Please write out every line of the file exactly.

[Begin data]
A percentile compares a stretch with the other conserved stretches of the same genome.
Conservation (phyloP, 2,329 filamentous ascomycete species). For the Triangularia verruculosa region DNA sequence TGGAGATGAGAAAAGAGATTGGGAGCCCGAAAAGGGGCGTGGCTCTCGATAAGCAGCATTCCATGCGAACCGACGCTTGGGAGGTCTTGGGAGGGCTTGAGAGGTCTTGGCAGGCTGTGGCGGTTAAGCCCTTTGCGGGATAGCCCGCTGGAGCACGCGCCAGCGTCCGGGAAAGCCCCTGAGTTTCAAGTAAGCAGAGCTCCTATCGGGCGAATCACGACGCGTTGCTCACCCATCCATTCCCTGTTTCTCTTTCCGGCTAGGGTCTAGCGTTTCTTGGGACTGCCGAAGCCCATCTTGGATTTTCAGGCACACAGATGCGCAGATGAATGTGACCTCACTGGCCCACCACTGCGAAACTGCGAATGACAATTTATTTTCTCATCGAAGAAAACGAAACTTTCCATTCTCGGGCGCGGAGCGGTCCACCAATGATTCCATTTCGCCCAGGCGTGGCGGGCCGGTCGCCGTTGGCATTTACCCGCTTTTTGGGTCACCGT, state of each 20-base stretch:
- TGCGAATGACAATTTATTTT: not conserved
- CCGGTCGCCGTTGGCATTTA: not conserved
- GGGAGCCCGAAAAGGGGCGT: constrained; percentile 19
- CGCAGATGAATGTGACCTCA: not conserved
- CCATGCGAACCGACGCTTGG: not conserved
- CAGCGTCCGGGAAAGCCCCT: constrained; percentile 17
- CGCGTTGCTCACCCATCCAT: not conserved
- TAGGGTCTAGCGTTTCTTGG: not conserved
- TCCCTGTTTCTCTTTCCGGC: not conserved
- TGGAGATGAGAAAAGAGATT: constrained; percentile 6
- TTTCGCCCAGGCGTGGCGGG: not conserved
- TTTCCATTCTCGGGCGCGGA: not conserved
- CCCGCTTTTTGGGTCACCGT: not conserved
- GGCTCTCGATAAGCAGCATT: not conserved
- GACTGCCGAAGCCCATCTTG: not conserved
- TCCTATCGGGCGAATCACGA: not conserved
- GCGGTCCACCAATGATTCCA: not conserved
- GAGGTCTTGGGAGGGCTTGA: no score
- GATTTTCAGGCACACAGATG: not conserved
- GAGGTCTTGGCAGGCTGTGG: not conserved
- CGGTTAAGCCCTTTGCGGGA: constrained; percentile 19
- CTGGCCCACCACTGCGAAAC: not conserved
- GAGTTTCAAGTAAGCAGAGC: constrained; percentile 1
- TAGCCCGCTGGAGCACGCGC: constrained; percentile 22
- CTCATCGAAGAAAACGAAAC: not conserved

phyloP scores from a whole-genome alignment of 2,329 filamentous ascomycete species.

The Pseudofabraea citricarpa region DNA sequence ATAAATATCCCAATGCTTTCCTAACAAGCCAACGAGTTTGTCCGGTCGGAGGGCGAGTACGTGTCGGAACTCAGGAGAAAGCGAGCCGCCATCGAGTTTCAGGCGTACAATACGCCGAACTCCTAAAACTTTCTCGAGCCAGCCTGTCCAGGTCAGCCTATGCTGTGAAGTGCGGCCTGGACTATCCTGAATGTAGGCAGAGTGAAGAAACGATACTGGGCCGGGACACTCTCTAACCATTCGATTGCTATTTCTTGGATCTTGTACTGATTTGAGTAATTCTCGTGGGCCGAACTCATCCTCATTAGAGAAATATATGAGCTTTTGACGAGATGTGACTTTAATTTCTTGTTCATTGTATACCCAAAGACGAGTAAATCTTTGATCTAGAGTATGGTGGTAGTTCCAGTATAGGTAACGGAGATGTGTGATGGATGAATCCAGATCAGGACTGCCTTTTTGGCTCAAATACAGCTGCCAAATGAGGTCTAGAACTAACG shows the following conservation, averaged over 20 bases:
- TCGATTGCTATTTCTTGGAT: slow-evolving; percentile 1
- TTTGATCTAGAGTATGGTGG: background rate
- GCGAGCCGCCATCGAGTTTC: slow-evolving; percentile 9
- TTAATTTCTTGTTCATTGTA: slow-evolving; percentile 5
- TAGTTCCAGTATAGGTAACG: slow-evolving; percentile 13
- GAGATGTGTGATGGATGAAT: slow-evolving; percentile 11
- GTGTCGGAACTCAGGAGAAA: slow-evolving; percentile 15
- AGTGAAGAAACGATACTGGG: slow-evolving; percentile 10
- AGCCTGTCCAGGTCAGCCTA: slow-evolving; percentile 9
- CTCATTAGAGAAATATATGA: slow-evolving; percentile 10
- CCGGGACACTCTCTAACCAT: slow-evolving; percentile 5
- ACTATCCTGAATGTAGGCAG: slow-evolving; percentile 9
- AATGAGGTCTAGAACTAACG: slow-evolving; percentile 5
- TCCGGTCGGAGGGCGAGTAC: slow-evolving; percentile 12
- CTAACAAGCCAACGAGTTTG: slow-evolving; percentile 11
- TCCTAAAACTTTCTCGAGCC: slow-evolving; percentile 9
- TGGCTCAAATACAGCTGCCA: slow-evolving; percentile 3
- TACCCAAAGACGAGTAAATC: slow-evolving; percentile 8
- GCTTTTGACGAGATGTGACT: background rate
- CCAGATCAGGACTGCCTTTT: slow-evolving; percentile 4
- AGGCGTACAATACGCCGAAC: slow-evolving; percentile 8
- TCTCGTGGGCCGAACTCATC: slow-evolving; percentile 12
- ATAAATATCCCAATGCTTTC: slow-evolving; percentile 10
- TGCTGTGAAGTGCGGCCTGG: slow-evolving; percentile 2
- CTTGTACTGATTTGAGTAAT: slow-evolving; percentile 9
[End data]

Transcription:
A percentile compares a stretch with the other conserved stretches of the same genome.
Conservation (phyloP, 2,329 filamentous ascomycete species). For the Triangularia verruculosa region DNA sequence TGGAGATGAGAAAAGAGATTGGGAGCCCGAAAAGGGGCGTGGCTCTCGATAAGCAGCATTCCATGCGAACCGACGCTTGGGAGGTCTTGGGAGGGCTTGAGAGGTCTTGGCAGGCTGTGGCGGTTAAGCCCTTTGCGGGATAGCCCGCTGGAGCACGCGCCAGCGTCCGGGAAAGCCCCTGAGTTTCAAGTAAGCAGAGCTCCTATCGGGCGAATCACGACGCGTTGCTCACCCATCCATTCCCTGTTTCTCTTTCCGGCTAGGGTCTAGCGTTTCTTGGGACTGCCGAAGCCCATCTTGGATTTTCAGGCACACAGATGCGCAGATGAATGTGACCTCACTGGCCCACCACTGCGAAACTGCGAATGACAATTTATTTTCTCATCGAAGAAAACGAAACTTTCCATTCTCGGGCGCGGAGCGGTCCACCAATGATTCCATTTCGCCCAGGCGTGGCGGGCCGGTCGCCGTTGGCATTTACCCGCTTTTTGGGTCACCGT, state of each 20-base stretch:
- TGCGAATGACAATTTATTTT: not conserved
- CCGGTCGCCGTTGGCATTTA: not conserved
- GGGAGCCCGAAAAGGGGCGT: constrained; percentile 19
- CGCAGATGAATGTGACCTCA: not conserved
- CCATGCGAACCGACGCTTGG: not conserved
- CAGCGTCCGGGAAAGCCCCT: constrained; percentile 17
- CGCGTTGCTCACCCATCCAT: not conserved
- TAGGGTCTAGCGTTTCTTGG: not conserved
- TCCCTGTTTCTCTTTCCGGC: not conserved
- TGGAGATGAGAAAAGAGATT: constrained; percentile 6
- TTTCGCCCAGGCGTGGCGGG: not conserved
- TTTCCATTCTCGGGCGCGGA: not conserved
- CCCGCTTTTTGGGTCACCGT: not conserved
- GGCTCTCGATAAGCAGCATT: not conserved
- GACTGCCGAAGCCCATCTTG: not conserved
- TCCTATCGGGCGAATCACGA: not conserved
- GCGGTCCACCAATGATTCCA: not conserved
- GAGGTCTTGGGAGGGCTTGA: no score
- GATTTTCAGGCACACAGATG: not conserved
- GAGGTCTTGGCAGGCTGTGG: not conserved
- CGGTTAAGCCCTTTGCGGGA: constrained; percentile 19
- CTGGCCCACCACTGCGAAAC: not conserved
- GAGTTTCAAGTAAGCAGAGC: constrained; percentile 1
- TAGCCCGCTGGAGCACGCGC: constrained; percentile 22
- CTCATCGAAGAAAACGAAAC: not conserved

phyloP scores from a whole-genome alignment of 2,329 filamentous ascomycete species.

The Pseudofabraea citricarpa region DNA sequence ATAAATATCCCAATGCTTTCCTAACAAGCCAACGAGTTTGTCCGGTCGGAGGGCGAGTACGTGTCGGAACTCAGGAGAAAGCGAGCCGCCATCGAGTTTCAGGCGTACAATACGCCGAACTCCTAAAACTTTCTCGAGCCAGCCTGTCCAGGTCAGCCTATGCTGTGAAGTGCGGCCTGGACTATCCTGAATGTAGGCAGAGTGAAGAAACGATACTGGGCCGGGACACTCTCTAACCATTCGATTGCTATTTCTTGGATCTTGTACTGATTTGAGTAATTCTCGTGGGCCGAACTCATCCTCATTAGAGAAATATATGAGCTTTTGACGAGATGTGACTTTAATTTCTTGTTCATTGTATACCCAAAGACGAGTAAATCTTTGATCTAGAGTATGGTGGTAGTTCCAGTATAGGTAACGGAGATGTGTGATGGATGAATCCAGATCAGGACTGCCTTTTTGGCTCAAATACAGCTGCCAAATGAGGTCTAGAACTAACG shows the following conservation, averaged over 20 bases:
- TCGATTGCTATTTCTTGGAT: slow-evolving; percentile 1
- TTTGATCTAGAGTATGGTGG: background rate
- GCGAGCCGCCATCGAGTTTC: slow-evolving; percentile 9
- TTAATTTCTTGTTCATTGTA: slow-evolving; percentile 5
- TAGTTCCAGTATAGGTAACG: slow-evolving; percentile 13
- GAGATGTGTGATGGATGAAT: slow-evolving; percentile 11
- GTGTCGGAACTCAGGAGAAA: slow-evolving; percentile 15
- AGTGAAGAAACGATACTGGG: slow-evolving; percentile 10
- AGCCTGTCCAGGTCAGCCTA: slow-evolving; percentile 9
- CTCATTAGAGAAATATATGA: slow-evolving; percentile 10
- CCGGGACACTCTCTAACCAT: slow-evolving; percentile 5
- ACTATCCTGAATGTAGGCAG: slow-evolving; percentile 9
- AATGAGGTCTAGAACTAACG: slow-evolving; percentile 5
- TCCGGTCGGAGGGCGAGTAC: slow-evolving; percentile 12
- CTAACAAGCCAACGAGTTTG: slow-evolving; percentile 11
- TCCTAAAACTTTCTCGAGCC: slow-evolving; percentile 9
- TGGCTCAAATACAGCTGCCA: slow-evolving; percentile 3
- TACCCAAAGACGAGTAAATC: slow-evolving; percentile 8
- GCTTTTGACGAGATGTGACT: background rate
- CCAGATCAGGACTGCCTTTT: slow-evolving; percentile 4
- AGGCGTACAATACGCCGAAC: slow-evolving; percentile 8
- TCTCGTGGGCCGAACTCATC: slow-evolving; percentile 12
- ATAAATATCCCAATGCTTTC: slow-evolving; percentile 10
- TGCTGTGAAGTGCGGCCTGG: slow-evolving; percentile 2
- CTTGTACTGATTTGAGTAAT: slow-evolving; percentile 9